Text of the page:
Though a slow-freeze method for egg freezing exists, PFCLA only offers egg vitrification. The reason for this is simple: the faster alternative has been shown to produce higher pregnancy rates. After vitrification, the eggs remain frozen until you’re ready to become pregnant, at which time the eggs are removed from the liquid nitrogen and thawed before being fertilized and placed in your uterus.

Embryo Cryopreservation

Embryo freezing is the most effective and recommended way of preserving fertility. You can choose to freeze embryos using your partner’s sperm or a donor’s sperm. Once the eggs are retrieved and cleaned in the laboratory, they are either incubated with sperm overnight or sperm is directly injected into each egg to fertilize it.  

The next day after insemination, the embryologist will check on the status of the fertilized eggs. A fertilized egg is called an embryo. An embryo goes through stages of development with culturing. Embryos will be cryopreserved for the intent to use at a later time.

Talking to your doctor about possible IVF treatment will give you a better opportunity of having children after the breast cancer treatment. Fertility treatment can delay chemotherapy for a short period of time. Ovarian suppression via OCPs can be used to try to protect the ovaries during chemotherapy. Please discuss any concerns you have with your fertility specialist. At PFCLA, our fertility specialists will evaluate each case and provide options for the best treatment plan for each patient.

Is It Safe To Get Pregnant After Breast Cancer Treatment?

In general, pregnancy after cancer treatment is considered safe for both the mother and the baby. Many women can become pregnant after being treated for breast cancer. Breast cancer survivors who want to become pregnant are sometimes advised to wait for a certain period of time after finishing chemotherapy before getting pregnant. This is because if the cancer were to come back in the earlier years, cancer treatment during pregnancy can be more complicated for both you and your child. If you have had breast cancer and are thinking about having children, please talk with your doctor. Ask how cancer and its treatment might affect your chances of pregnancy. It is still very hopeful for younger breast cancer survivors to achieve a successful pregnancy and healthy childbirth.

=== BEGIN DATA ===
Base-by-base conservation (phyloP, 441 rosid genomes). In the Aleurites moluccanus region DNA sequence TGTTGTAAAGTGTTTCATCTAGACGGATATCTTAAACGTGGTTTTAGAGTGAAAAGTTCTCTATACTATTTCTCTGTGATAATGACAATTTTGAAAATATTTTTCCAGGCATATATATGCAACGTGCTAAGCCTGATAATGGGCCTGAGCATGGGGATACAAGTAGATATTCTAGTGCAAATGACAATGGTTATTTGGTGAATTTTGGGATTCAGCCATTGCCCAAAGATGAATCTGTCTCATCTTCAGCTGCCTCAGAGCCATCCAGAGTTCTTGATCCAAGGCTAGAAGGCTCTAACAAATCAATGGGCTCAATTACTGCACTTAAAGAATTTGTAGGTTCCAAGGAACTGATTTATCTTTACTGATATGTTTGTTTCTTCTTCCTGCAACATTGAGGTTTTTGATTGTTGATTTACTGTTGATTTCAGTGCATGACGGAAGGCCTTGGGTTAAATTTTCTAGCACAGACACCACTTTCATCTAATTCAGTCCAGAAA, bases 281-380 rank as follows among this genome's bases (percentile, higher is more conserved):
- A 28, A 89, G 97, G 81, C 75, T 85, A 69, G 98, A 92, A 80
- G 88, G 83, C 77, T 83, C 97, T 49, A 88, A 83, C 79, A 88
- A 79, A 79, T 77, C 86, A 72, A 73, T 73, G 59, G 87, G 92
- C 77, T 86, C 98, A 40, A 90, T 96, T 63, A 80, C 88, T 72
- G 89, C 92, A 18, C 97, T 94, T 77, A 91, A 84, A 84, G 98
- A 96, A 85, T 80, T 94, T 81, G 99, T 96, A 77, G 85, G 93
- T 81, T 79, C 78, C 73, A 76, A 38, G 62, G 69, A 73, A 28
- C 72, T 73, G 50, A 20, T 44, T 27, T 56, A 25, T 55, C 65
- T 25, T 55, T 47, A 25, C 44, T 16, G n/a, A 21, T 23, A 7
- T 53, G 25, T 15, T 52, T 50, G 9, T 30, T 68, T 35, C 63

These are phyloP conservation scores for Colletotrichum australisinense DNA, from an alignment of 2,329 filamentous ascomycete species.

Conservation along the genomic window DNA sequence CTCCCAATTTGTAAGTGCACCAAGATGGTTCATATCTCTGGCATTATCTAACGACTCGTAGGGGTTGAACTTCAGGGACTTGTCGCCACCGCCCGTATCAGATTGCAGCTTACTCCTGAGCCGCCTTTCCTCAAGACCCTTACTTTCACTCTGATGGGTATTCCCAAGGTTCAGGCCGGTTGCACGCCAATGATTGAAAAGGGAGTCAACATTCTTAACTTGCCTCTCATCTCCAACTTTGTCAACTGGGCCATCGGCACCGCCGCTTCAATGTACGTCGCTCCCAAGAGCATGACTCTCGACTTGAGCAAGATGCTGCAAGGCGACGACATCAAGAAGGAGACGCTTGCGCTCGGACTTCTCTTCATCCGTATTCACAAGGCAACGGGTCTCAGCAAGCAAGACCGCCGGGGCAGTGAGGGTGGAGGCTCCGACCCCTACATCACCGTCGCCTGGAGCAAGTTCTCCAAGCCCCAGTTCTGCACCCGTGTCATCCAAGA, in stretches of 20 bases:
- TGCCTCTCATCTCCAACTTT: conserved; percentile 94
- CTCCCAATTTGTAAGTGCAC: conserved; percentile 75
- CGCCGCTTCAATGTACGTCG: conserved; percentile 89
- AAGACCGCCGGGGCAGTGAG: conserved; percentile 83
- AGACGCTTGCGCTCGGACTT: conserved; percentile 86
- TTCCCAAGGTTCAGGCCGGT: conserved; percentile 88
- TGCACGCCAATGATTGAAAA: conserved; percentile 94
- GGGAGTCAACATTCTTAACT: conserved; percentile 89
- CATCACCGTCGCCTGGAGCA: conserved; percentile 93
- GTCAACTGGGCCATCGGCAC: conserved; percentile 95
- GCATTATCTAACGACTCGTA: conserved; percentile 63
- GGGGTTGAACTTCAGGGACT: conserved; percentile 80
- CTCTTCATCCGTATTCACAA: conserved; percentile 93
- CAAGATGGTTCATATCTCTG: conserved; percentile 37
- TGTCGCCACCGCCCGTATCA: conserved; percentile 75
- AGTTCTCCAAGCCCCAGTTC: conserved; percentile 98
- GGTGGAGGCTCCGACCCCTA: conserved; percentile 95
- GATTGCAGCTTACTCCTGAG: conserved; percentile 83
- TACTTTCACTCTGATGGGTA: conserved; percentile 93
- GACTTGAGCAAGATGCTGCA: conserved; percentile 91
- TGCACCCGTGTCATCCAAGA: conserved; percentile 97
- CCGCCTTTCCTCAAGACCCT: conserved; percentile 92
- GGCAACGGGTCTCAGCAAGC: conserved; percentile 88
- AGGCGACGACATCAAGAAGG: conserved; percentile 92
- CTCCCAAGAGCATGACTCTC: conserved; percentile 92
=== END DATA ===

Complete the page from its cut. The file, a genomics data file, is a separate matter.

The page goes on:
Support for Breast Cancer Patients & Survivors

It is helpful for breast cancer survivors to share their thoughts and journeys with women who are at the same stage of life and may have similar concerns about fertility and having children. Your battle with breast cancer is a hard and difficult one, but it’s important to remember that you are not alone in this fight. Having a strong support system around you when times are tough can be a journey-changing experience. Never give up.

Below are some links that can be helpful:

Preserving Your Fertility at PFCLA

Preserve your fertility, no matter your circumstances, with our egg and embryo freezing services. Thanks to egg and embryo freezing, many women can take time to focus on the hurdles in front of them without worrying about their fertility.

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Note: This is not intended to be a substitute for professional medical advice, diagnosis or treatment. Information provided is for general educational purposes only and is subject to change without notice. Speak to your doctor directly with any questions you may have regarding a medical condition. Any information contained herein does not replace any care plan as determined by a physician.